By Henry Yampolsky, Esquire
Recently, Galfand Berger, LLP represented five restaurant workers who claimed that their employer, a popular Philadelphia restaurant, engaged in wage theft.
The crux of our clients’ claims was that the restaurant, where they worked as servers, illegally kept a significant portion of their tips.
Unlike other workers, who must be paid at least a Federal Minimum Wage of $7.25 per hour, servers at restaurants are paid at a rate of $2.83 per hour, with the remainder of their wages coming from customer gratuities, or tips.
As is common in the restaurant industry, the restaurant in our case pooled the tips of the servers. Tip pooling is a practice where all the servers pull their tips together and then divide them at the end of the night. Often, servers will share a portion of their tips with bussers and other restaurant personnel who have direct customer contact. According to the Federal Department of Labor guidelines, tip pooling is a perfectly legal practice that ensures that tips are distributed fairly among restaurant staff. However, in our case, the workers alleged that the restaurant split the tips not only between servers, but also among kitchen personnel, who had no direct customer contact. Because, the restaurant is supposed to pay kitchen workers at least a federal minimum wage of $7.25 per hour, using tips from servers to pay kitchen staff subsidizes a restaurant’s legal obligation to their workers by taking away pay from one group of workers and giving it to the other. The courts and the Department of Labor have repeatedly held that tip pooling among servers and kitchen staff and other workers who do not have direct customer contact is a violation of the Federal Fair Labor Standards Act and thus illegal.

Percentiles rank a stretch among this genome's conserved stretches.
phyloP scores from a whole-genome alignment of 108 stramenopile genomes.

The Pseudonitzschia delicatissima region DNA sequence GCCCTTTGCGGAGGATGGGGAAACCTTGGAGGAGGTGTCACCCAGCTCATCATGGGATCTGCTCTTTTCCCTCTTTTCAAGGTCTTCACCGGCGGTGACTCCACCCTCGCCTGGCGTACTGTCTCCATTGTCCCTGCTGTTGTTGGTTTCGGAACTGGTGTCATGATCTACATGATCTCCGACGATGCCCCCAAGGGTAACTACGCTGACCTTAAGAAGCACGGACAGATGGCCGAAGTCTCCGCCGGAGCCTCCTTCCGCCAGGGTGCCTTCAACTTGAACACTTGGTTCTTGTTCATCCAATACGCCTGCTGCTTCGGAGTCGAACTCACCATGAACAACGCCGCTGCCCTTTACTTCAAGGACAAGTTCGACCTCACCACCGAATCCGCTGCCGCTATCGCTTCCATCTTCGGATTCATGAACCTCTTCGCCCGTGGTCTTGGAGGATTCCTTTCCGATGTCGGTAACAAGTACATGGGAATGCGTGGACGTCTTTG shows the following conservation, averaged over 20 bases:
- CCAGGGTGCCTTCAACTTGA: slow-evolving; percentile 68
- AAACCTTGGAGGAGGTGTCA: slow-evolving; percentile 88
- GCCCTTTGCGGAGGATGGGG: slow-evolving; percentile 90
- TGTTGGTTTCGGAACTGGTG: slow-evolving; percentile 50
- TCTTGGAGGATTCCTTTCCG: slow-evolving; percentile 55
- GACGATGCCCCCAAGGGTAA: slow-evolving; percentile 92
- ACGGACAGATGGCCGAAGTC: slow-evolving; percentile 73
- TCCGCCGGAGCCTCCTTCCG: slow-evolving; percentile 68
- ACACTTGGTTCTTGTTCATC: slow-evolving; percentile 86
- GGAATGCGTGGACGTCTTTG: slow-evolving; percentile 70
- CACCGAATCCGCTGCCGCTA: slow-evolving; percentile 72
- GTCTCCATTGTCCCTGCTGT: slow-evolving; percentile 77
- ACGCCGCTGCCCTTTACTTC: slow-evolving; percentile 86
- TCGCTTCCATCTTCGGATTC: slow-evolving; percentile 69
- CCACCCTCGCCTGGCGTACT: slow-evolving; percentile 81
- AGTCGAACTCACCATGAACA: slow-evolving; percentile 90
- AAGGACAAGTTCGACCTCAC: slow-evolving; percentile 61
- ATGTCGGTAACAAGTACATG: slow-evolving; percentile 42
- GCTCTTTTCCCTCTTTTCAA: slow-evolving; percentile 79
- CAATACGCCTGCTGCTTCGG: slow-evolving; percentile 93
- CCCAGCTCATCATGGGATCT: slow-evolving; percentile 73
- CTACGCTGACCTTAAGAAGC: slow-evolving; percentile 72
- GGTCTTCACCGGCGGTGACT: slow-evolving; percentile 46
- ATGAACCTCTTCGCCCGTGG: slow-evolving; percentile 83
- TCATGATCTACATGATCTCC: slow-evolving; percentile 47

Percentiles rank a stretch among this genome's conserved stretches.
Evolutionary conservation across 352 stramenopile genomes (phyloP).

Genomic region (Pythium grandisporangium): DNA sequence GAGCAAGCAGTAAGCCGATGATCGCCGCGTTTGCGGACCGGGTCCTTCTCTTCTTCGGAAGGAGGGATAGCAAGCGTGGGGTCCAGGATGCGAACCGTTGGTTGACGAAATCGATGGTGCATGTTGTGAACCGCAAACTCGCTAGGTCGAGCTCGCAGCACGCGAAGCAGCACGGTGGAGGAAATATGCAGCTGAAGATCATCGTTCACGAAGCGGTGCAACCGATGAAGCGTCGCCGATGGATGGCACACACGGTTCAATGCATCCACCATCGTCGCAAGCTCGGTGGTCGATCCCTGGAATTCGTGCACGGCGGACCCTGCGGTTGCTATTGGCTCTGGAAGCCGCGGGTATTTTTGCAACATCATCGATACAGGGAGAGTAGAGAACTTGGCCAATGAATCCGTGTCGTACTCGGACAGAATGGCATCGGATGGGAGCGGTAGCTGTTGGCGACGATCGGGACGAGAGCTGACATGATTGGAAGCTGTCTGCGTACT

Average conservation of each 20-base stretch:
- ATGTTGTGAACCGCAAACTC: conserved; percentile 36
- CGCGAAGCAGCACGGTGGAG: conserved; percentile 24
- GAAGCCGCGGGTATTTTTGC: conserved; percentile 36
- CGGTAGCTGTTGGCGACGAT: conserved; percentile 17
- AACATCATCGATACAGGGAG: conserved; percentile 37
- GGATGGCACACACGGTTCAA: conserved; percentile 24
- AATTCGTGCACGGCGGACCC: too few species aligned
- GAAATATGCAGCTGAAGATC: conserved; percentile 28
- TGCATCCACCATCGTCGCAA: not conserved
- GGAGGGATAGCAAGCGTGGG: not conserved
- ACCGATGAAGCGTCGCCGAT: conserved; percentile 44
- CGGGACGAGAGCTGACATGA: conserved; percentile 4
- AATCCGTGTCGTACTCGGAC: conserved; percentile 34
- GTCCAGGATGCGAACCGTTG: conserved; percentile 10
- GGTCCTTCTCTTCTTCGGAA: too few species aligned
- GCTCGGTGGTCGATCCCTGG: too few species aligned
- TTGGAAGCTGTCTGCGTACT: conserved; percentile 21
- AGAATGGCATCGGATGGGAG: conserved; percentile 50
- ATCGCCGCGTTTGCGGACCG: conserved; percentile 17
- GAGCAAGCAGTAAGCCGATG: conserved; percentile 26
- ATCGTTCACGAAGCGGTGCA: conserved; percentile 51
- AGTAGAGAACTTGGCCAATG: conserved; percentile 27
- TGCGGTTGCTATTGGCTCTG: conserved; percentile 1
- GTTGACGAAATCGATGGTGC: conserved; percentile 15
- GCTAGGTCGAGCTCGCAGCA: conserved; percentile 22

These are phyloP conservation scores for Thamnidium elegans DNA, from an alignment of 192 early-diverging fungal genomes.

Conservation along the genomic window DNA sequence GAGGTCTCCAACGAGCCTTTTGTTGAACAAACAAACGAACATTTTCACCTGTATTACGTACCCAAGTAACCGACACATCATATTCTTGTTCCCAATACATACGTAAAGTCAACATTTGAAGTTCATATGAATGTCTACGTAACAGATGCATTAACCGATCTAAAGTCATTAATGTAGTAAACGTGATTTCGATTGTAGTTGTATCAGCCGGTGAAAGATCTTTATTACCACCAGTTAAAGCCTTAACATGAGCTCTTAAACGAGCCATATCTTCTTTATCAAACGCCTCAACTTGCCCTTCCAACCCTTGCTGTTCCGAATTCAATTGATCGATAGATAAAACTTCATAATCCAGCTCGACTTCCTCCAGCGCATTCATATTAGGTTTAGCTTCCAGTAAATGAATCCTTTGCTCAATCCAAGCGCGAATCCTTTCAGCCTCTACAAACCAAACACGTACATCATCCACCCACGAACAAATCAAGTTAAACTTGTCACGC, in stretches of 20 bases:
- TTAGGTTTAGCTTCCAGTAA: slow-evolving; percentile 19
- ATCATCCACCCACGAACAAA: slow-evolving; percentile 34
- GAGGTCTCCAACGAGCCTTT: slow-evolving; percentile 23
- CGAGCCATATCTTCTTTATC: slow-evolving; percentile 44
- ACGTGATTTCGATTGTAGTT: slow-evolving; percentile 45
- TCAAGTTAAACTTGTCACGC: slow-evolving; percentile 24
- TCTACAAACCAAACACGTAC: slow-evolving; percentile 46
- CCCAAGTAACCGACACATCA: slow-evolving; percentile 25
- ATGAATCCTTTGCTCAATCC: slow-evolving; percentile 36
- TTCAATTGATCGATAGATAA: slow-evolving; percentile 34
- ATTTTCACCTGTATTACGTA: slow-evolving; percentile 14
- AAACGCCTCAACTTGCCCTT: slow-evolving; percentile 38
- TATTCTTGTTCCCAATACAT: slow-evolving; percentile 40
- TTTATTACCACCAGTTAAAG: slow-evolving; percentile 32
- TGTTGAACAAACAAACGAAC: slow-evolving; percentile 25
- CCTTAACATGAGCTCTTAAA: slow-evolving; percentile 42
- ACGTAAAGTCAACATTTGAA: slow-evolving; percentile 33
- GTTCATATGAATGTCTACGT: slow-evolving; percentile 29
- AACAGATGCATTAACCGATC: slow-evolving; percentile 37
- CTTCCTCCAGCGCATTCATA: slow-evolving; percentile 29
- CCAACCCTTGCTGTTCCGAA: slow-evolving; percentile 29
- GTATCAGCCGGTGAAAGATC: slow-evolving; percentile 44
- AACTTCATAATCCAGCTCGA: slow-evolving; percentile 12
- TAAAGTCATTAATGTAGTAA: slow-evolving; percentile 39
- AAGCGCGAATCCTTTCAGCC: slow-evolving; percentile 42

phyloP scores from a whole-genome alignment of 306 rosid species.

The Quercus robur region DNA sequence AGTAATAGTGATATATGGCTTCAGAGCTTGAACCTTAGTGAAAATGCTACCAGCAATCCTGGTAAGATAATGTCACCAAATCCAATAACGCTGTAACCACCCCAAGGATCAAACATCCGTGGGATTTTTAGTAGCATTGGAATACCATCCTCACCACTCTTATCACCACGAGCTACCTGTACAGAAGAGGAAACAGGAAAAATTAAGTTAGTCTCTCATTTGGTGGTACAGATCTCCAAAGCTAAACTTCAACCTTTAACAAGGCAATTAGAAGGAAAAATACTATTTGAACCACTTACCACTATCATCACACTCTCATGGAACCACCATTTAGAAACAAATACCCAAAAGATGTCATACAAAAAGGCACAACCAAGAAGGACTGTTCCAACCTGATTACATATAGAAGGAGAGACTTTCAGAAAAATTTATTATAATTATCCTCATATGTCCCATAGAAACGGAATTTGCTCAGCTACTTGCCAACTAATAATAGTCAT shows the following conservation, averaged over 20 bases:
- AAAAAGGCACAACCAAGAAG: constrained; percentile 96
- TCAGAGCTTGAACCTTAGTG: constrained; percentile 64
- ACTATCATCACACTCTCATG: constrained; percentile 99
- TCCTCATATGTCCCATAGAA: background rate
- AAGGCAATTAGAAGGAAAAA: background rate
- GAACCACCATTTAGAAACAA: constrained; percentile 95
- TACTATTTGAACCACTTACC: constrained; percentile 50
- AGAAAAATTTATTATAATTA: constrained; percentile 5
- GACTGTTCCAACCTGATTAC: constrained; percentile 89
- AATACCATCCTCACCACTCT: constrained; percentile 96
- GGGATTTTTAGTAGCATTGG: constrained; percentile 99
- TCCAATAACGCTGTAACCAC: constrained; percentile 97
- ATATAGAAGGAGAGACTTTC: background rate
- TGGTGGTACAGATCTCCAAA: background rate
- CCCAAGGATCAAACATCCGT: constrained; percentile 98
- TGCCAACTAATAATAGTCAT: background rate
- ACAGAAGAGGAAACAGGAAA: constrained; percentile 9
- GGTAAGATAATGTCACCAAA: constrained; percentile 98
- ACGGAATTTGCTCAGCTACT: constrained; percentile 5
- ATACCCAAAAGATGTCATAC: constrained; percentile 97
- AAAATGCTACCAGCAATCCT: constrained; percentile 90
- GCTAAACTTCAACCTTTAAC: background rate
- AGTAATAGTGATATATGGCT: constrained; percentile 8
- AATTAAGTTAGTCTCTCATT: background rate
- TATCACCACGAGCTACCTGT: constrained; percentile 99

It was also alleged in our employment law case that that the restaurant instituted arbitrary tests for servers which it used to determine how much of their tips the servers got to keep. Any such tests, or other schemes, which put the gratuities earned by the workers into the pockets of the restaurant are illegal under both State and Federal Wage and Hour laws.
After negotiation with the restaurant, Galfand Berger employment attorneys were able to reach a settlement, without going to Court, under which the restaurant agreed to pay the workers all their back wages, liquidated damages and attorneys’ fees.
If you or someone you know has been a victim of wage theft, contact Galfand Berger, LLP and speak with one of our Philadelphia employment lawyers who can advise you of your rights under the State and Federal Wage and Hour Laws. Call our Philadelphia law offices at 1-800-222-USWA (8792) or contact us online. We also maintain offices in Reading and Bethlehem, PA, and serve all of Southeast Pennsylvania, including the Allentown and Harrisburg regions, and Southern New Jersey.